Importance Of The Systems Inside Your Energy Efficient Home.

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The following is a guest post by Nan Fischer, a Certified EcoBroker specializing in green real estate in Taos, NM. Check out her website www.nanfischer.com, and follow her on Twitter for a daily green news feed, www.twitter.com/nan_fischer. Nan writes about green building, solar energy and the environment on her blog, www.desertverde.com.

When it comes to saving energy, the systems inside your home are just as important as the envelope. You save money and energy with less air infiltration through the envelope, then you save again with efficient systems, lighting, renewable energy and water conservation.

HVAC – Heating, Ventilation and Air Conditioning

  • You need proper air movement in your home for comfort and efficient heating and cooling. The systems must be sized properly and according to the type of fuel used.
  • An air-tight home needs ventilation in the form of a heat recovery ventilator (HRV) or energy recovery ventilator (ERV). Indoor air is exchanged with outside air at least .35 times per hour, moving out stale and bringing in fresh air without compromising your heating or cooling. It’s not like cracking open a window and watching the heat flow out!
  • Energy Star equipment should be used for the most savings. All ductwork needs to be sealed to eliminate leakage.
  • If you install radiant floor heat, the tubing should be spaced close enough together to prevent cold spots.
  • Passive solar heating reduces daytime heating needs, and thermal mass radiates stored heat out at night. Thermal mass works year-round taking heat out of the air in summer, too.
  • Ceiling fans are also an inexpensive and effective way of distributing heat in winter and drawing in cool air in summer.

Water heating

  • Since I have solar hot water, I’ll praise it here! I cut my gas bill down to $15 a month with solar thermal. My installer and I crunched the numbers, and figured the payback would be about 5 or 6 years.
  • On-demand, or tankless, water heaters are very efficient, too. Water is heated as it is used, passing through and being warmed instantly by the heater. There is no 40 gallon tank to keep warm, which is the main cost of hot water.
  • If you need to have a standard water heater, compare the yellow energy labels that are posted on them. Buy a size that is right for your needs. Cover it with an insulating blanket, and insulate all water lines.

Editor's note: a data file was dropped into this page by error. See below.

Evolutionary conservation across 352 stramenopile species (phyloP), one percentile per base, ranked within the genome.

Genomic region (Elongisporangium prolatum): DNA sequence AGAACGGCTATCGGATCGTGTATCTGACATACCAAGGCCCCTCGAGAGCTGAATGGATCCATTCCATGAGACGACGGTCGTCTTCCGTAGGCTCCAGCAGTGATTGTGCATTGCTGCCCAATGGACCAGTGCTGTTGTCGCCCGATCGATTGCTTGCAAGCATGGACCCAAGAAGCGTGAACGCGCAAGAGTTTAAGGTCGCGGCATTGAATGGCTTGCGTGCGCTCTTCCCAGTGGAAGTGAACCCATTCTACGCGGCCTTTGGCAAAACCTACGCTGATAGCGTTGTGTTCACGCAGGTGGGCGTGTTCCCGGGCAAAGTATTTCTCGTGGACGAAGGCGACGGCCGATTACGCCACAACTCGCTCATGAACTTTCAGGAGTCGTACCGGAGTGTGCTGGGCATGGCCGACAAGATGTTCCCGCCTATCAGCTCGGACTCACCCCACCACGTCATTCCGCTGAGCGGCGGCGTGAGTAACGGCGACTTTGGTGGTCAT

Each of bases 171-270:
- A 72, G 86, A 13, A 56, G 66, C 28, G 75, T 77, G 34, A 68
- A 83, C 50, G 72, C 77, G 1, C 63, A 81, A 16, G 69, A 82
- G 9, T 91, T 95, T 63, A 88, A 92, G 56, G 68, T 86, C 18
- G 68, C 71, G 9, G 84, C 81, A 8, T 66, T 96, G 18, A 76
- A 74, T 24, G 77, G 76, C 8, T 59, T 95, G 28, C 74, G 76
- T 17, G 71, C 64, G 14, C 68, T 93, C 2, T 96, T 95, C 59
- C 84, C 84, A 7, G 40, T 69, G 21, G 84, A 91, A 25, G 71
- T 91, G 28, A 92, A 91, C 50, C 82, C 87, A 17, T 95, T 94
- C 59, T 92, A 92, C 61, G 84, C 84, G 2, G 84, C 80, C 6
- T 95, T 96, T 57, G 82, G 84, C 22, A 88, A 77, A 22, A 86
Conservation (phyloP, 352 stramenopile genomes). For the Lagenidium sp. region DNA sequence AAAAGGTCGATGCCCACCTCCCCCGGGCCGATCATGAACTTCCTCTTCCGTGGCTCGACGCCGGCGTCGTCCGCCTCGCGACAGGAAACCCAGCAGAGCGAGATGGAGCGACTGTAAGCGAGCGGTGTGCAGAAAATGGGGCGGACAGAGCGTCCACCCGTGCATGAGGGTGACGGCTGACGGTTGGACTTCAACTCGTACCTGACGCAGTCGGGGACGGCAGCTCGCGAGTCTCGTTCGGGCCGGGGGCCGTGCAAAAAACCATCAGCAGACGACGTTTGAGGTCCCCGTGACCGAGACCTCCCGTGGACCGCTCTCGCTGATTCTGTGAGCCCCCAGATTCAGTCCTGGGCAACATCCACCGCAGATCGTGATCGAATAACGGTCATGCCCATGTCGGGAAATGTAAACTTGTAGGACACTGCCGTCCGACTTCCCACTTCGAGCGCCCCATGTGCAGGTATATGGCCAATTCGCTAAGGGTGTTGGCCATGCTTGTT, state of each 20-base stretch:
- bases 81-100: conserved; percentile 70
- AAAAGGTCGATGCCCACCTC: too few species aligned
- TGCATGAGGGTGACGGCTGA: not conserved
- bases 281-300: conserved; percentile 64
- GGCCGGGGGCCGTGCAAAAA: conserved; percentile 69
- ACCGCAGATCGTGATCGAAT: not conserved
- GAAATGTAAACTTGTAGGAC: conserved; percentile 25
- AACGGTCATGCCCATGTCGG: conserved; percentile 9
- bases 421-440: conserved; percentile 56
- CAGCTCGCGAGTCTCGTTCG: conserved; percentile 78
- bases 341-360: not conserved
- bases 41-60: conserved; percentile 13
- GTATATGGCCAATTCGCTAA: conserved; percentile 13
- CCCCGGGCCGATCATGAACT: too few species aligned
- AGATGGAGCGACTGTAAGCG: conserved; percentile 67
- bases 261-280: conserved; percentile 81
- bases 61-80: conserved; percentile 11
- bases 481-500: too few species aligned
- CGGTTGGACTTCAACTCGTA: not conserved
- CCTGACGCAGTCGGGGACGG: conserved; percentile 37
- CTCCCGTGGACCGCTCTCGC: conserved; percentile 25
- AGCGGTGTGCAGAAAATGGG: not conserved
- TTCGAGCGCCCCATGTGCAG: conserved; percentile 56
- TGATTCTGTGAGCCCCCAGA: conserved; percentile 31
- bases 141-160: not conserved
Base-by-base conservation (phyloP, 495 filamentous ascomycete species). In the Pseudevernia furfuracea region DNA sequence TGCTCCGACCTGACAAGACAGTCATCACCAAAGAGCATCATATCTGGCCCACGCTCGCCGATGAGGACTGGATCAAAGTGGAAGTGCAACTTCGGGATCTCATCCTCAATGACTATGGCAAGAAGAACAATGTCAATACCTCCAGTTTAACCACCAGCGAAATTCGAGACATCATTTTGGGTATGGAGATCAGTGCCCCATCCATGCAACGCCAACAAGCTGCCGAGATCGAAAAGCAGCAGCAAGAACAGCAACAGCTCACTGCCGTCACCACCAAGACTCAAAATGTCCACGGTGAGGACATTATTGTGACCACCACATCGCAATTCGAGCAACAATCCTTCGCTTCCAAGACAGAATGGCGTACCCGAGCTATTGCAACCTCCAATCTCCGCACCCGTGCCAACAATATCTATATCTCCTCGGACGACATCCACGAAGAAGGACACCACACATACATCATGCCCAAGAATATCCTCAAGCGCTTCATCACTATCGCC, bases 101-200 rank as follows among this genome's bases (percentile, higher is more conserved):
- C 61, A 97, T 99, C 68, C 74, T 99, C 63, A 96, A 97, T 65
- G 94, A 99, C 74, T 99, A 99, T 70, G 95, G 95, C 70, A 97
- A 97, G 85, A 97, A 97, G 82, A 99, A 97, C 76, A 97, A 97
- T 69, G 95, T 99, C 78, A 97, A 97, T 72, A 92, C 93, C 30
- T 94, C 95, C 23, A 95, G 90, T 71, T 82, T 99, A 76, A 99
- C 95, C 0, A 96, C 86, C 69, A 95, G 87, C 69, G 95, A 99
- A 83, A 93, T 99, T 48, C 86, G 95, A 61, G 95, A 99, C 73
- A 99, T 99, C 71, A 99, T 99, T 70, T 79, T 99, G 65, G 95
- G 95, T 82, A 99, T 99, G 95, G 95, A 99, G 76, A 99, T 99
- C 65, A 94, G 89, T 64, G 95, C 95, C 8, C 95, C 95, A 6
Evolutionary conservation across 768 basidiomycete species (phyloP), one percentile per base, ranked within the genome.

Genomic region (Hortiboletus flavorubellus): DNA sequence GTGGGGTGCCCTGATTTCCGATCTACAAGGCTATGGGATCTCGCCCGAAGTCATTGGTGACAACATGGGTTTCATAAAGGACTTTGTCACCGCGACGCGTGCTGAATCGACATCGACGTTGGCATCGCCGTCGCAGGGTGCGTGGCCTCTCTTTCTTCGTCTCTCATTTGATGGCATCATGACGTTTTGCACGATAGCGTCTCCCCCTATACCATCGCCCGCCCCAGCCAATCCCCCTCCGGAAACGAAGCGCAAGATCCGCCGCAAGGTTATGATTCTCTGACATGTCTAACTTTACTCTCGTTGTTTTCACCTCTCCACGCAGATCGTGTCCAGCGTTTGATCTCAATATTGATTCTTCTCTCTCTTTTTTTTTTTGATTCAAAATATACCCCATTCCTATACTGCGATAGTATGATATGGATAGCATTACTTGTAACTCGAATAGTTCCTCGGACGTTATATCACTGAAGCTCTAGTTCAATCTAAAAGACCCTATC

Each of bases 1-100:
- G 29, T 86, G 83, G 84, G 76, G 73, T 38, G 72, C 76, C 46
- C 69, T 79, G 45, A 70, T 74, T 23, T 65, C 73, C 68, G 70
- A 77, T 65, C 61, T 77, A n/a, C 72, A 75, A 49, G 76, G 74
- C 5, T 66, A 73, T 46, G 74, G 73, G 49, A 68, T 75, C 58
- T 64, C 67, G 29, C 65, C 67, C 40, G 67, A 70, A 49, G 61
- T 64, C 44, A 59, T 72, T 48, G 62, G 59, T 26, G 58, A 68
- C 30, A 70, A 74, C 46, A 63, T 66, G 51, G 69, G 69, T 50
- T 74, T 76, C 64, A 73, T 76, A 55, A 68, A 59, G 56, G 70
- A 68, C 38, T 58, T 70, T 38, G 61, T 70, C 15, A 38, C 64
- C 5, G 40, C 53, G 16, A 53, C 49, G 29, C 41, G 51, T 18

Lighting & Appliances

  • Allow for as much natural daylight as possible to reduce the need for electric lights. Install and properly place windows, solar tubes and skylights.
  • Use CFLs (compact fluorescent bulbs) or LEDs (light emitting diodes) instead of incandescent bulbs. CFLs are four times as efficient as incandescents, and last ten times longer. They offer quality light, not the fluorescent of old commercial building. They are most effective in rooms where lights stay on a lot, since they use more energy being turned on and off, instead of just burning.
  • LEDs are more expensive, but they last ten times as long as a CFL. They are cool, durable and free of mercury, one drawback to a CFL.
  • Energy Star fixtures and appliances use 10-50% less energy and water than standard models. Check their website for information about refrigerators, washers and dryers, dishwashers and air conditioners.

Renewables

Try and generate some of your own energy through:

  • Solar thermal for domestic hot water and/or heating.
  • Solar PV – off-grid or net-meter
  • Wind power
  • Geothermal

Look into incentives in the form of tax credits and rebates at the Database of State Incentives for Reneweables & Efficiency

Water efficiency

  • You can save water by putting all of your plumbing lines in a wet wall. Bathrooms can be back to back, or one can be adjacent to the kitchen. Upstairs plumbing is most efficient directly above downstairs plumbing. This is less distance for hot water to travel, uses less material and creates less waste.
  • As mentioned earlier, on-demand water heaters save energy, but they also save water, because you are not running the water until it gets hot. It is hot right away.
  • Showerheads and faucets should be rated at 2.5 gal/min or less to save up to 50% on your water heating and consumption bills. Toilets are low-flow (1.6 gal/flush) by law, and dual-flush toilets use even less water!
  • Catch water and filter it for indoor use. Direct gray water to plantings indoors or out.

Read about energy efficiency outside the house – how you can have an eco-friendly landscape.

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Comments

  1. I think this is a great post for the reason that it highlights the fact most people overlook: that saving energy begins in your own home and there are many things you can do BEFORE you decide not to change your lifestyle but instead go out on a charity run. Lead by example!

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